IDC Directions 2017 – Toronto
IDC analysts presented research that shows where Canadian businesses are at in their digital transformation journey, and what emerging technologies will become more prominent as they go further down that road in the next few years.
Frank Gens, chief analyst, IDC Canada
Gens’ opening keynote painted a picture of an economy in upheaval, with digital transformation the defining factor. Uses data graphs and charts to draw the picture of the increasing pace of change, IDC’s chief analyst predicted that by 2025 the digital economy would be “almost everything.” Spending on transformative third-platform technologies will grow 11.8 per cent annually until 2021 at least, while spending on legacy IT will shrink at a pace of 6.8 per cent annually.
Tony Olvet, group vice-president of research, IDC Canada
Starting with a fine curling analogy, Olvet had a tough message for Canada – we’re on thin ice when it comes to the digital economy. “There’s lots of innovation going on in Canada, but there’s more than we can do.” The problem is that manual work is taking up all of IT’s time and there’s not time for innovation. Plus, IT suppliers just aren’t delighting their customers, failing to help executives solve problems, increase their ROI from investments, and provide innovative ideas. To overcome the odds, work with niche players, recruit digital skills globally, and retain experienced outsourcing firms.
Leslie Hand, vice-president of retail insights, IDC Canada
Hand brought a retail focus to the digital transformation discussion, underlining the omni-channel challenge that’s being faced. Macy’s increased investment in its ecommerce operations for years, only to falter in stores, recently announcing the close of some stores. “The bar is much higher than it used to be,” she says. “Industry really needs to fight for consumer loyalty. Brands need to bring their A game.” That A might just stand for Amazon, considering the disruptive company has seen 44 per cent annual growth rate recently, while no other retailer has cracked 3 per cent.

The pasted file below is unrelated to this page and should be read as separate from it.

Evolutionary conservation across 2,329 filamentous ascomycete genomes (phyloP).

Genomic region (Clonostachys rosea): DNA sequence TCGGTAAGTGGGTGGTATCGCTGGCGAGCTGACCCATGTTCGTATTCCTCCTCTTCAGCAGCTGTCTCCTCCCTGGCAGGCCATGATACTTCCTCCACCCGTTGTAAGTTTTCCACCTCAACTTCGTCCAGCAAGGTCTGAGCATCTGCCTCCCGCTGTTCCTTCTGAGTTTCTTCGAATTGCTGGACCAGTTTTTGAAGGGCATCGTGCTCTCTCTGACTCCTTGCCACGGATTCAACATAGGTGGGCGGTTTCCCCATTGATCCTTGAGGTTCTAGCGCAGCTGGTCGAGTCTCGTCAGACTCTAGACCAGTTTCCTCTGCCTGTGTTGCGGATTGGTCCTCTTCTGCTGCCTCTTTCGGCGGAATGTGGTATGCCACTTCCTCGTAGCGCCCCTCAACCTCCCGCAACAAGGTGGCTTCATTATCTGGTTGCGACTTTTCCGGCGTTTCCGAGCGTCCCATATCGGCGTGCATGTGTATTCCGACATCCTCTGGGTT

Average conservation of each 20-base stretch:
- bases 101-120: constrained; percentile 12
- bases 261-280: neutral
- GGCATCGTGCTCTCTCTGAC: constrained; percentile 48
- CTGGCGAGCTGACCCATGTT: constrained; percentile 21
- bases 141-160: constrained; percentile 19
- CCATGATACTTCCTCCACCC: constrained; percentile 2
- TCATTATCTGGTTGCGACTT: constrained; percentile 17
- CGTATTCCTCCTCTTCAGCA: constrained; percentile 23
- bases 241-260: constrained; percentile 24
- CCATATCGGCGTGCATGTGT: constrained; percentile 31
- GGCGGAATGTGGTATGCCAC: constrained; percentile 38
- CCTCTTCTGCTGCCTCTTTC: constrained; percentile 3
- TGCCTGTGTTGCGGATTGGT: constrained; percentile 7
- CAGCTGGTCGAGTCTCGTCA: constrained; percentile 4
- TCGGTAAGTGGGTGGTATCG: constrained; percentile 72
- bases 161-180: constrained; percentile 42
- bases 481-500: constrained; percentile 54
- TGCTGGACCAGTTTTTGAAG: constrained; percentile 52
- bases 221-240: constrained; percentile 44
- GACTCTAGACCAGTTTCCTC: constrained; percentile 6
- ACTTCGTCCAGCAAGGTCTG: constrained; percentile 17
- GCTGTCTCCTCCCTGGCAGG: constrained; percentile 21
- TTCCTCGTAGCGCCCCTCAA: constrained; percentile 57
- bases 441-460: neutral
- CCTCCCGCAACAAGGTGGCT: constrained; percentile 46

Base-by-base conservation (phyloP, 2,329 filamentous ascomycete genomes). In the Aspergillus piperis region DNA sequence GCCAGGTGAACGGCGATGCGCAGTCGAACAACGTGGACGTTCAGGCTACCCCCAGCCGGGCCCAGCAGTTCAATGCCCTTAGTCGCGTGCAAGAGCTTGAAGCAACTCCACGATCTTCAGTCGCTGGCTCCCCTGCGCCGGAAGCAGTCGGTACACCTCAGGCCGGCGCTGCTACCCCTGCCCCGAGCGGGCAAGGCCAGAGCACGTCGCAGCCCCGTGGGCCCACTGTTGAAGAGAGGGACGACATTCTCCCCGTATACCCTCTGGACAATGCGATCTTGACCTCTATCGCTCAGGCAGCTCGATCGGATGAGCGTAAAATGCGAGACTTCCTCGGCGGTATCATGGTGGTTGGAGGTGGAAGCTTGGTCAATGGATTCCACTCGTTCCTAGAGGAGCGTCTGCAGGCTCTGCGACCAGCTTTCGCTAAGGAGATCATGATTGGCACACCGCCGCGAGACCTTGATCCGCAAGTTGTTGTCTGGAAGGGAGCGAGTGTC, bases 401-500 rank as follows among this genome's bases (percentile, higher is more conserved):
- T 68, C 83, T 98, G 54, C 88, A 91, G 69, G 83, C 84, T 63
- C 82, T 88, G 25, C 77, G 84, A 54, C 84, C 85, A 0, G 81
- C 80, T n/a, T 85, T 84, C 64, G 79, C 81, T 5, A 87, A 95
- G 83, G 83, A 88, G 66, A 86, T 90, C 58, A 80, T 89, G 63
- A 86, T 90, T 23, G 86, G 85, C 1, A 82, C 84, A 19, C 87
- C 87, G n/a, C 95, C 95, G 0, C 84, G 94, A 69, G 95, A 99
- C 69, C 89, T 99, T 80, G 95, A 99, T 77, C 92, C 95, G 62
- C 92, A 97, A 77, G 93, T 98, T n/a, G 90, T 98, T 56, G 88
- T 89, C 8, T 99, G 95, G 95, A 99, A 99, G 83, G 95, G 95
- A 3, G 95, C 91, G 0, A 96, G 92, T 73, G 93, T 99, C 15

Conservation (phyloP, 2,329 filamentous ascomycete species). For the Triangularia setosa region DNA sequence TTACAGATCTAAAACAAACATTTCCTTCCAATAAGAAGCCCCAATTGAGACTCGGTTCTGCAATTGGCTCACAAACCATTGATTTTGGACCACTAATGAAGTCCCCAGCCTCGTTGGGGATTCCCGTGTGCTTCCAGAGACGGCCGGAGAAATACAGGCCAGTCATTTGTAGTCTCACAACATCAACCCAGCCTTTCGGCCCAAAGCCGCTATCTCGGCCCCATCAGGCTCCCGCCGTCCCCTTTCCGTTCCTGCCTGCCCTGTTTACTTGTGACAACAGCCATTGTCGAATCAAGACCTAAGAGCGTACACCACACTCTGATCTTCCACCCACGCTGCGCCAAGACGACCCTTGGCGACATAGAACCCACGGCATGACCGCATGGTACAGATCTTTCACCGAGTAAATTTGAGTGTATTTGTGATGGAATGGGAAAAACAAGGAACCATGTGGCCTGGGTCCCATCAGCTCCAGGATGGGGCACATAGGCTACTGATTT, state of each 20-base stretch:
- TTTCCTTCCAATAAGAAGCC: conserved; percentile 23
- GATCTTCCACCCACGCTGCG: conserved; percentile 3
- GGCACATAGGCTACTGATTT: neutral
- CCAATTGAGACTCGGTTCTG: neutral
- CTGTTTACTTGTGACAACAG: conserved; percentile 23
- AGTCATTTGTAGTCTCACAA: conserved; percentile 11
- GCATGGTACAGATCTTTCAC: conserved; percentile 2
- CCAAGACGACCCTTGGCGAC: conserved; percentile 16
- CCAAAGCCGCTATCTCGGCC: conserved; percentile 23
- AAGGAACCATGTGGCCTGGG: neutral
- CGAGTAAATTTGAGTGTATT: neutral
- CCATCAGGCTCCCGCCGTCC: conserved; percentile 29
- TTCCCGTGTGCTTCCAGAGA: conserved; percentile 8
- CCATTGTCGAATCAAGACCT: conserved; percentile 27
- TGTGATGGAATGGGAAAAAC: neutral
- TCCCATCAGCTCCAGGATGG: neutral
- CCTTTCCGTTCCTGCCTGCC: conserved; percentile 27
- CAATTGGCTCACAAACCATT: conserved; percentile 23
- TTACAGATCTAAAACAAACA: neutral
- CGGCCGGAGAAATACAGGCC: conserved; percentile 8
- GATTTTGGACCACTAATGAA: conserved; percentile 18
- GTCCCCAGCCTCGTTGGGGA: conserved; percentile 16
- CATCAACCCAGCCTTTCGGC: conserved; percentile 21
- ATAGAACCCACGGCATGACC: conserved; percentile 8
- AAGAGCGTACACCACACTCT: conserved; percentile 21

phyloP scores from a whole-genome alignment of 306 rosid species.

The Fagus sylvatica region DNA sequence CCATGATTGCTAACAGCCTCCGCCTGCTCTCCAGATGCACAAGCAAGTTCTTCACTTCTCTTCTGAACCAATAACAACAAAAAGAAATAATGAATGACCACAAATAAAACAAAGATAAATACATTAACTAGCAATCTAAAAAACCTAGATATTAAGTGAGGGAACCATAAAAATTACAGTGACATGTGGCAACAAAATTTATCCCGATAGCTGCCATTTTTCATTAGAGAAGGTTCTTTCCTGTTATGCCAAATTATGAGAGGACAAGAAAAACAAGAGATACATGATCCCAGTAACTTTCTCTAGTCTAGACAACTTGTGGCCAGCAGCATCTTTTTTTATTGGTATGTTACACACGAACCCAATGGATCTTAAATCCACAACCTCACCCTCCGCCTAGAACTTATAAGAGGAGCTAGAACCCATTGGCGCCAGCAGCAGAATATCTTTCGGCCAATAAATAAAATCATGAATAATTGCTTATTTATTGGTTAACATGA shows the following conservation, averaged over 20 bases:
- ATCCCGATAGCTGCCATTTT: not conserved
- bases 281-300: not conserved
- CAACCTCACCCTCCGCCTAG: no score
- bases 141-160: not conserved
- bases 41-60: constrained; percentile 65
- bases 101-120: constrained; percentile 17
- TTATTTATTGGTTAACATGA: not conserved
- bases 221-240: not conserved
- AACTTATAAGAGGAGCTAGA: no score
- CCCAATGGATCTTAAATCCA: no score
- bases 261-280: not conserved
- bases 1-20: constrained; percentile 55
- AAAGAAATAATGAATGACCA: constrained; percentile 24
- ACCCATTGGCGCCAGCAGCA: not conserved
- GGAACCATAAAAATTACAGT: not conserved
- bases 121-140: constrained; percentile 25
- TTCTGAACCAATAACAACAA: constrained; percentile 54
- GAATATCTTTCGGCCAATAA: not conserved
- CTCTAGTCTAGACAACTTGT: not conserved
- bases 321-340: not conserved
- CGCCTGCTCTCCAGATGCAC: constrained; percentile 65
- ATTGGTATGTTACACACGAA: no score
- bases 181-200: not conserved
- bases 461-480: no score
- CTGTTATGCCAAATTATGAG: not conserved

Mira Perry, research manager of enterprise applications, IDC Canada
Perry turned the conversation towards AI, pointing out that when IDC talks about this booming technology trend, it means more than an algorithm that can follow a simple decision tree. It’s talking about cognitive software that can learn, which it predicts will be a $700 million market by 2020 in Canada. Banks will be the first users of such solutions, for applications like fraud detection. If your bank asks you to state your name and address on the phone, that’s because it’s the best way to get a voice biometric imprint against you.
JP Bouchard, vice president of consumer and mobility research, IDC Canada
Bouchard touched on some of the darker side of technology with some good Black Mirror references, then said that lines of business are the driver of disruption because they will see the most benefits from augmented reality (AR) and virtual reality (VR) technology. Those benefits include improving worker productivity and safety, providing better service to customers, and easily recording videos for training. A survey of Canadian businesses shows that 16 per cent plan to deploy AR with eyewear in the next 24 months, and 21 per cent plan to deploy AR with tablets.
CIO panel led by Jim Love, ITWC chief content officer
Love led a panel that included Samantha Liscio from eHealth Ontario, Steve Heck from Microsoft, consultant Dan Donovan, and City of Missisissauga CIO Shawn Slack. He also brought a message to the audience: you have to make fundamental changes to your business before you get disrupted and it’s too late. Having been through a digital transformation as a publisher, Love also advised that the technology isn’t the hard part of digital transformation – it’s changing people’s minds. If your business has accomplished a digital transformation project, be sure to put in a nomination for our June awards show.